That's it! I've had it!!!!

That’s it! I’ve had it!

1. Yelling. Parenting is messy and stressful. With everything that’s expected of you it’s easy to get frustrated or overwhelmed. If yelling has become your go-to place, you need to stop. When you lash out at your kids, your spouse, or your dog, you are polluting your home and hurting your family. If you don’t have at least one stress-management tool in your toolkit (alcohol and tobacco do not count), you aren’t fully equipped for your parenting job so you’ll be less effective. I recommend breathing. It will help you learn the relaxation response. Breathing requires no gym membership or special shoes. It’s free and always available. Yes, it’s habit-forming, but in a very good way. Stop yelling and start breathing and your kids will give you less to yell about. Guaranteed.

2. Tuning out. Parents, teachers, coaches… adults in general are always telling kids what to do, how to act, and what to believe. When kids take the bold step of opening up to us (because they need to be heard), we often aren’t listening… not one hundred percent. And if we are listening, as soon as we hear something that indicates a “problem” we may well jump to invalidate it (“You don’t really feel that way.”) And yet, we want our kids to stand up for themselves amongst their peers – whether they’re being overpowered in the kindergarten playground or in a teen relationship. But how are they going to learn to be speak up if we don’t give them practice by respectfully listening to what they have to say? Stop tuning out and start listening with a more open heart and mind and your kids will feel more confident in themselves.

 3. Rushing around. Every family needs down time, and hopefully you all got some during the holidays. But most of us need and deserve daily down time… together… as a family. If your kids are still young enough for story time, what a great chance to cuddle and reconnect each evening. If your children are past being read to you can still make it a nightly ritual to check in with them for a quiet talk about how the day went for each of you. (This is a great way to teach kids that conversations are a two-way street. Just because you’re an adult doesn’t mean you’re always the one asking “How’s it going?”) And let’s not forget meal time. Maybe you’ve heard this before but the research findings are so amazing they’re worth repeating: Kids whose families sit down and eat dinner together at least three times a week get all kinds of benefits. Have dinner together and your kids are more likely to do better in school, less likely to use alcohol or illegal drugs, and less likely to be overweight. They’re even less likely to have friends who do drugs! Don’t you love it?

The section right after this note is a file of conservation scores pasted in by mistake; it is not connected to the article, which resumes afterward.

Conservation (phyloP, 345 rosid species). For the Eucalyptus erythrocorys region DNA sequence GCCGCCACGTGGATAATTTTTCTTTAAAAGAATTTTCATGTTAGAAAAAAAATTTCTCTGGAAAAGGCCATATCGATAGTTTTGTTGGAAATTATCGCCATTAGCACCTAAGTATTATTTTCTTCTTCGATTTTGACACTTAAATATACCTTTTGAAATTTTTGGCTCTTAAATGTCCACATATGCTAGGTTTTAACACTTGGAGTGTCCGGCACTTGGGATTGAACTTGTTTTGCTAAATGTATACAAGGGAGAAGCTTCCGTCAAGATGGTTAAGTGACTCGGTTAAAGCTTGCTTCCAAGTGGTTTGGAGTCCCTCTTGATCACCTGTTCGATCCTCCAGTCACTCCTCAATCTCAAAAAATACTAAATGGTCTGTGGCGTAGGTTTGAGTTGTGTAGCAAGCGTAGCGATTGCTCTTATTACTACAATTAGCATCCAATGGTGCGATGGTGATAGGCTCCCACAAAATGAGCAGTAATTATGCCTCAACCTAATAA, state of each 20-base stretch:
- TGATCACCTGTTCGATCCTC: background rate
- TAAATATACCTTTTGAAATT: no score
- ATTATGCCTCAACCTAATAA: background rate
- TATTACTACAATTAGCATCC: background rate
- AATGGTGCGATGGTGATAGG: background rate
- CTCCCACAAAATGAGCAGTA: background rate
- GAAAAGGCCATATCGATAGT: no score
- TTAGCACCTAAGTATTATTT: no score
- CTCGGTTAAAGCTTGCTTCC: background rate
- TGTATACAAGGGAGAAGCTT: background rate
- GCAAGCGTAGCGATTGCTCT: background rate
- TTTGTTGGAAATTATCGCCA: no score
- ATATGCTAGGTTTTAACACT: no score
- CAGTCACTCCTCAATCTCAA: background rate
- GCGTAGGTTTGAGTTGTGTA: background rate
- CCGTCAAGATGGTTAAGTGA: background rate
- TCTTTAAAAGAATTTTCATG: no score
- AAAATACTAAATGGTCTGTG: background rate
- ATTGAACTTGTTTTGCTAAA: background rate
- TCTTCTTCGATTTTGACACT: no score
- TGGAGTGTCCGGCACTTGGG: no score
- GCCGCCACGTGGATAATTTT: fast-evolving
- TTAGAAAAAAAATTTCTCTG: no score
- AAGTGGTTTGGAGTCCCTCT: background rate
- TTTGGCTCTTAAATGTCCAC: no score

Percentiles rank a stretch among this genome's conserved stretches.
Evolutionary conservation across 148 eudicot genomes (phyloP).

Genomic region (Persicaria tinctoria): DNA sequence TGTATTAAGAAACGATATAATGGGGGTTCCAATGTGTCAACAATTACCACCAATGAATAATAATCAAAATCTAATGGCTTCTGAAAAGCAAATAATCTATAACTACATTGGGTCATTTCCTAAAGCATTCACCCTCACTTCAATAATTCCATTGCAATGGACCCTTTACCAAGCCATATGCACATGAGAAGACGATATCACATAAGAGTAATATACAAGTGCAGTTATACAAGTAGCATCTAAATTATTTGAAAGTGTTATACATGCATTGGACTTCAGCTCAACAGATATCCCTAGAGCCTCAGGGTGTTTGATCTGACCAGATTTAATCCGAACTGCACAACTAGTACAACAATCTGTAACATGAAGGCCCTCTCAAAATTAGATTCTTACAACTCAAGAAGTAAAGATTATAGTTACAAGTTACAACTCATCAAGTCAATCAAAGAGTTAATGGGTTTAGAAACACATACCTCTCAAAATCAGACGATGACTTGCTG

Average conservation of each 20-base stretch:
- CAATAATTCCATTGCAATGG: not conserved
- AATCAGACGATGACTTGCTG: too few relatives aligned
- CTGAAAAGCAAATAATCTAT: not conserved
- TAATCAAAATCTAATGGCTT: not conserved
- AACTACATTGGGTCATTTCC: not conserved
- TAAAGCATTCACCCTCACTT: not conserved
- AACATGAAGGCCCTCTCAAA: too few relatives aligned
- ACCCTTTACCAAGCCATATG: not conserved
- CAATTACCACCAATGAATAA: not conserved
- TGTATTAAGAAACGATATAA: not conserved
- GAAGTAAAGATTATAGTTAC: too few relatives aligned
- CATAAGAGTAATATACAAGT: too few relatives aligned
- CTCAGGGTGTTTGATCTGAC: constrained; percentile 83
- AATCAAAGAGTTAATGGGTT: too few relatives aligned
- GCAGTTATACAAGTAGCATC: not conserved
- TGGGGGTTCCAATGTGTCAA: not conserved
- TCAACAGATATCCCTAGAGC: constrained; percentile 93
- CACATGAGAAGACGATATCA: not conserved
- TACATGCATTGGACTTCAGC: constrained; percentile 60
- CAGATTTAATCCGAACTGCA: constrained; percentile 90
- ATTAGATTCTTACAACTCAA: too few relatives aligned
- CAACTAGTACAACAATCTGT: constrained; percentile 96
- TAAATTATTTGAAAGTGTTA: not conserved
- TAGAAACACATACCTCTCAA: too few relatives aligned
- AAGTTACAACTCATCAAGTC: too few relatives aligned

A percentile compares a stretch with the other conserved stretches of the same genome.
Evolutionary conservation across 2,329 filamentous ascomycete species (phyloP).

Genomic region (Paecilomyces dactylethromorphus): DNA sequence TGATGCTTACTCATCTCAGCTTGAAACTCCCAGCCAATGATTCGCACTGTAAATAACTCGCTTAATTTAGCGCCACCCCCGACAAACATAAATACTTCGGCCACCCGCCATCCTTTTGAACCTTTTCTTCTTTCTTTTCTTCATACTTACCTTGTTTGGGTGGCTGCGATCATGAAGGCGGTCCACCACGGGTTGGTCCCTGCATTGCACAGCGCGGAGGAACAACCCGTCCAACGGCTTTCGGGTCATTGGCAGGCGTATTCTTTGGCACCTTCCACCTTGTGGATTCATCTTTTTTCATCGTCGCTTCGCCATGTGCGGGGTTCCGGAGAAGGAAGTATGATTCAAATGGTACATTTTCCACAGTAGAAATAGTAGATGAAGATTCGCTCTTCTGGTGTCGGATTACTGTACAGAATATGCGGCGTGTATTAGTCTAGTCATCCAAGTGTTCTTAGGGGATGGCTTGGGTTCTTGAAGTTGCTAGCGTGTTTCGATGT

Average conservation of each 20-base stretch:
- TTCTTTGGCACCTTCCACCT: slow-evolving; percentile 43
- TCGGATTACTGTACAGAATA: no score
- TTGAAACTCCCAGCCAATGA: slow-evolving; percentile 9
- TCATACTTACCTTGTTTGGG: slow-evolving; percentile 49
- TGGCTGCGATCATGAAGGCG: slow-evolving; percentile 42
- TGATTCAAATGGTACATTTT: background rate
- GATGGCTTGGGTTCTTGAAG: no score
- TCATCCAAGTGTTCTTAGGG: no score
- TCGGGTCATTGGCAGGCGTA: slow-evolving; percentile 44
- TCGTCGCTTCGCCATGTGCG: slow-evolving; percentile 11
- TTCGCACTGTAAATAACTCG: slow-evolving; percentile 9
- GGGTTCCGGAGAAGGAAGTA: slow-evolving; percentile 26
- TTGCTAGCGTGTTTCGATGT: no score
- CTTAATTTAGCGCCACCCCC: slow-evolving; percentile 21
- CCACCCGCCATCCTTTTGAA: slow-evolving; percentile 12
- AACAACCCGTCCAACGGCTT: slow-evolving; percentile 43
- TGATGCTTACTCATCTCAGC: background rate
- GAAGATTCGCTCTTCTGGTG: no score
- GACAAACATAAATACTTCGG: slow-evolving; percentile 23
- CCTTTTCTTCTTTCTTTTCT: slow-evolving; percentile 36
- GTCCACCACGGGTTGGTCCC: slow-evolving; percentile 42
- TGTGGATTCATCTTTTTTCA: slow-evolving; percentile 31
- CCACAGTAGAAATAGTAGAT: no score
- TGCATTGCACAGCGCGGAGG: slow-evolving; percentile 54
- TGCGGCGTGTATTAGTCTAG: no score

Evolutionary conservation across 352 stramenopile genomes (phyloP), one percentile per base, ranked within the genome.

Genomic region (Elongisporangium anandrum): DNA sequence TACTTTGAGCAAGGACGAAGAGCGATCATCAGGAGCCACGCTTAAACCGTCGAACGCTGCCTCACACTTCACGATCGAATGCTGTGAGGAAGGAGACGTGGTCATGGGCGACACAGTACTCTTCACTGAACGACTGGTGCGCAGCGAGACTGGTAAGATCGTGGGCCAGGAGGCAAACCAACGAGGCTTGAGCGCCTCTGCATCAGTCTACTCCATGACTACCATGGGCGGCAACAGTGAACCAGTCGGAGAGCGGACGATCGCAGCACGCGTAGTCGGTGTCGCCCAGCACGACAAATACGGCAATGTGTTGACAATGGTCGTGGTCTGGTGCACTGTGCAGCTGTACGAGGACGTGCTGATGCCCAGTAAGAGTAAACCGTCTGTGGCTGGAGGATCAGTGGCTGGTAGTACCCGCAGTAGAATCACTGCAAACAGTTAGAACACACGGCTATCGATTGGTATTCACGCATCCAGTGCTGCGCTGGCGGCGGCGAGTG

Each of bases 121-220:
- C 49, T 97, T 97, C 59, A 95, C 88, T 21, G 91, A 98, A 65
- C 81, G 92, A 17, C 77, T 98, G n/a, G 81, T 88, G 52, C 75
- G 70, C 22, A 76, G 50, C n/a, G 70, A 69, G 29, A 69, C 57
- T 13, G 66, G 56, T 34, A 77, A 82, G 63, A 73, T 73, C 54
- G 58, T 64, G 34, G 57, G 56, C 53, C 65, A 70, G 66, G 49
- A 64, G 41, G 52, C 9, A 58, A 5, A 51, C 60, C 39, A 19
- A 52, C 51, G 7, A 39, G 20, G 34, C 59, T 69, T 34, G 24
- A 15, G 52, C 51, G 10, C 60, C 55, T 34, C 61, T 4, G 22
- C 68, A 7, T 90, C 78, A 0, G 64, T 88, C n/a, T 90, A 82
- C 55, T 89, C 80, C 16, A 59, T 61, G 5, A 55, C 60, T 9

Happy New Year from my family to yours.

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What do children need?

December 20, 2013

I’m mentoring a teen who suddenly had to step up and take care of a young sibling after their parents’ death. It’s gotten me thinking about what every child needs and deserves in order to grow into a healthy young adult.

To give them what they need, you have to know what they need

To give them what they need, you have to know what they need

Here’s what I know: Children need to feel safe, physically and emotionally. Children need at least one person who actively cares for and parents them in the best sense of the word. Children need to feel wanted and loved so they can learn about love.  They need to be treated with respect so they can learn to value themselves and the people around them. They need to feel cherished for their uniqueness so they can accept themselves and others whole-heartedly. All children need opportunities to expand their mind and their abilities through exposure to the natural world and the world of ideas. They need time for unstructured play. They need ethical guidance to understand how we are all connected and why our choices matter. Children need encouragement to use their power for good and adult models who walk the talk.

What else do you think children need?

Filed under: Parenting,Teaching Kids To Be Good People,Tips — Annie @ 10:55 am